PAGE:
Court urges state to prevent ‘forced transfer’ of Palestinian-Beduin village

On-going dispute over the future of the unrecognized village of Dkeika marks further escalation in the relations between Israel's Beduin community and the authorities.

July 19, 2017 09:44
2 minute read.
A VIEW of Umm Al-Hiran, the Beduin village in the southern Negev Desert demolished by police last we

A VIEW of Umm Al-Hiran, the Beduin village in the southern Negev Desert demolished by police. (photo credit: REUTERS)


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The High Court of Justice asked the state to explain within 90 days why it has failed to authorize the Palestinian-Beduin herding village of Dkeika, located in the South Hebron Hills region of the West Bank.

In an injunction issued Tuesday the court questioned why the state hasn’t offered Dkeika residents any administrative solution that would “allow them to live on their land and would prevent a humanitarian disaster and the forced transfer of its residents.”

The High Court of Justice published the injunction in response to a petition by the Left-wing NGO 'Rabbis for Human Rights' against IDF plans to demolish the village by March 2018. Its 140 modular structures are located very close to the Green Line.

The Civil Administration has offered to relocate the 300 Dkeika residents to the Palestinian-Beduin village of Hmedia, situated two kilometers away.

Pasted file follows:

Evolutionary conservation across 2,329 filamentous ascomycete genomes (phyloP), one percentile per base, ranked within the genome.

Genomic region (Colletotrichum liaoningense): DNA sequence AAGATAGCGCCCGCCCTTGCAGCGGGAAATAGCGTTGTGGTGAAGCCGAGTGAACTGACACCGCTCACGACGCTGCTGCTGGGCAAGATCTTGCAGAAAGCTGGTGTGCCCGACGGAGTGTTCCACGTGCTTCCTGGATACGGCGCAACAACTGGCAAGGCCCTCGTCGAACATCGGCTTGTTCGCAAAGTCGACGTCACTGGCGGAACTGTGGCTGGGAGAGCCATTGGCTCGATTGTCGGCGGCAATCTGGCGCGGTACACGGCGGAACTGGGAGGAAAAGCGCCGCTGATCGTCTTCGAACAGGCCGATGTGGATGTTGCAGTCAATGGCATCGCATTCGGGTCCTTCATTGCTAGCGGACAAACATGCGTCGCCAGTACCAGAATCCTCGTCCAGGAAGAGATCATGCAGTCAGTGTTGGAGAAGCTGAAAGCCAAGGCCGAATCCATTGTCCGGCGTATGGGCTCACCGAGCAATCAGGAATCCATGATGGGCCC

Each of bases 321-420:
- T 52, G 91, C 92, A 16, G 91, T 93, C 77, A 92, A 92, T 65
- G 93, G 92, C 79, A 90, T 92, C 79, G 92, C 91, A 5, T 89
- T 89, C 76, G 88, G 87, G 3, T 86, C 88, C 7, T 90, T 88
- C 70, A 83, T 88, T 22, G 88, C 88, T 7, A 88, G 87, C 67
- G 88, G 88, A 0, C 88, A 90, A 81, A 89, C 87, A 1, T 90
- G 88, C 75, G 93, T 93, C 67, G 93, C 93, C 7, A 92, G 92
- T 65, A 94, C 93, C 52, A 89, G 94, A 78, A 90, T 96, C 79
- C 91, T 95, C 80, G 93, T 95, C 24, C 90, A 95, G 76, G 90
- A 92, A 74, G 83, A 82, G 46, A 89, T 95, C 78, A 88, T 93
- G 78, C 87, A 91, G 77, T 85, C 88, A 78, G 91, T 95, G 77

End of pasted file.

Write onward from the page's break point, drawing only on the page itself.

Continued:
The three judges that heard arguments on the case — Neal Hendel, Daphne Barak Erez and Uri Shaham — took issue with the Civil Administration’s rejection of a master plan that would have allowed Dkeika to be legalized in its current location.

“Why hasn’t the [Higher Planning Council for Judea and Samaria] rescinded its rejection on July 13, 2013 of a [master] plan for the village of Dkeika?” the judges asked in their injunction.

“Why hasn’t the planning council given detailed and professional instructions to the petitioners on how they can amend the [master] plan [so that it is suitable] for its current location?” the judges asked.

But in spite of the language in the injunction that appeared to favor Rabbis for Human Rights, the court told the state it needed to comply “only if it wished.”

In a previous statement to the court, the state said it would be difficult to legalize Dkeika because a section of the village could be located on land that is part of the route of the security barrier. It was also raised the concern that a portion of the village could be located on land that is part of sovereign Israel.

A hearing on the matter was held in November of last year, at which time the court had ordered the state and the Dkeika residents to find a way to resolve the issue between them.

But when no such solution was found, the matter was returned to the courts.

Tuesday’s injunction was the latest step in the long standing legal battles that date back more than 12 years.

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